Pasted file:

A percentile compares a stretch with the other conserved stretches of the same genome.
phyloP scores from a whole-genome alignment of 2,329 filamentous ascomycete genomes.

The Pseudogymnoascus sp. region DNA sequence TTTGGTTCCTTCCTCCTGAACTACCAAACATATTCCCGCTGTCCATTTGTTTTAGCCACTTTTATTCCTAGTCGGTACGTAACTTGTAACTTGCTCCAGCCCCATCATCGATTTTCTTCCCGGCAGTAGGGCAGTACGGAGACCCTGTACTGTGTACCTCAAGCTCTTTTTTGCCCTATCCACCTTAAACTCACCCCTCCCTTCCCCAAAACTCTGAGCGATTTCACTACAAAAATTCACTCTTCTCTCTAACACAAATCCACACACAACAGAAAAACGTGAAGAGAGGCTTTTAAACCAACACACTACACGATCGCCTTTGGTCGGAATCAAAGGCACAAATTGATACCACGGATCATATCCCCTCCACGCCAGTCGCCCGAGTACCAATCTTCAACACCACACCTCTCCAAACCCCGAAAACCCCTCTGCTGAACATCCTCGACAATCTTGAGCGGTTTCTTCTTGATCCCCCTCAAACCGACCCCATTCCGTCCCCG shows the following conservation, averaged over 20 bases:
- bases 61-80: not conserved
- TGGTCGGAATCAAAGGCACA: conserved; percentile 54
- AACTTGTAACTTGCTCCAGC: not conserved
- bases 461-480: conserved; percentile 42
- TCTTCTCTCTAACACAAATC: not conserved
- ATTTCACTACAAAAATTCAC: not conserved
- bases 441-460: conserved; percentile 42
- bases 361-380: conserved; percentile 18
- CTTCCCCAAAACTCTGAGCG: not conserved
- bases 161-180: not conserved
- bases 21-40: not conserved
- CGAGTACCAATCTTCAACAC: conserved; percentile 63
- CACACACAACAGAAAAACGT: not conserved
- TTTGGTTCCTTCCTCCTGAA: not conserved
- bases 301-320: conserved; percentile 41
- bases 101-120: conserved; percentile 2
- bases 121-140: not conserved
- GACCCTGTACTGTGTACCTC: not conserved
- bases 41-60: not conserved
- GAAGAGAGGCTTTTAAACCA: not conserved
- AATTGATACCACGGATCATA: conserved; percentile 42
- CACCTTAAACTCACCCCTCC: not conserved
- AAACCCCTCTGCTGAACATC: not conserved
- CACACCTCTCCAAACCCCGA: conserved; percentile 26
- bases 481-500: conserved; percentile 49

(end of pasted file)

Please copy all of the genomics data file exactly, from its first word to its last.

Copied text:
A percentile compares a stretch with the other conserved stretches of the same genome.
phyloP scores from a whole-genome alignment of 2,329 filamentous ascomycete genomes.

The Pseudogymnoascus sp. region DNA sequence TTTGGTTCCTTCCTCCTGAACTACCAAACATATTCCCGCTGTCCATTTGTTTTAGCCACTTTTATTCCTAGTCGGTACGTAACTTGTAACTTGCTCCAGCCCCATCATCGATTTTCTTCCCGGCAGTAGGGCAGTACGGAGACCCTGTACTGTGTACCTCAAGCTCTTTTTTGCCCTATCCACCTTAAACTCACCCCTCCCTTCCCCAAAACTCTGAGCGATTTCACTACAAAAATTCACTCTTCTCTCTAACACAAATCCACACACAACAGAAAAACGTGAAGAGAGGCTTTTAAACCAACACACTACACGATCGCCTTTGGTCGGAATCAAAGGCACAAATTGATACCACGGATCATATCCCCTCCACGCCAGTCGCCCGAGTACCAATCTTCAACACCACACCTCTCCAAACCCCGAAAACCCCTCTGCTGAACATCCTCGACAATCTTGAGCGGTTTCTTCTTGATCCCCCTCAAACCGACCCCATTCCGTCCCCG shows the following conservation, averaged over 20 bases:
- bases 61-80: not conserved
- TGGTCGGAATCAAAGGCACA: conserved; percentile 54
- AACTTGTAACTTGCTCCAGC: not conserved
- bases 461-480: conserved; percentile 42
- TCTTCTCTCTAACACAAATC: not conserved
- ATTTCACTACAAAAATTCAC: not conserved
- bases 441-460: conserved; percentile 42
- bases 361-380: conserved; percentile 18
- CTTCCCCAAAACTCTGAGCG: not conserved
- bases 161-180: not conserved
- bases 21-40: not conserved
- CGAGTACCAATCTTCAACAC: conserved; percentile 63
- CACACACAACAGAAAAACGT: not conserved
- TTTGGTTCCTTCCTCCTGAA: not conserved
- bases 301-320: conserved; percentile 41
- bases 101-120: conserved; percentile 2
- bases 121-140: not conserved
- GACCCTGTACTGTGTACCTC: not conserved
- bases 41-60: not conserved
- GAAGAGAGGCTTTTAAACCA: not conserved
- AATTGATACCACGGATCATA: conserved; percentile 42
- CACCTTAAACTCACCCCTCC: not conserved
- AAACCCCTCTGCTGAACATC: not conserved
- CACACCTCTCCAAACCCCGA: conserved; percentile 26
- bases 481-500: conserved; percentile 49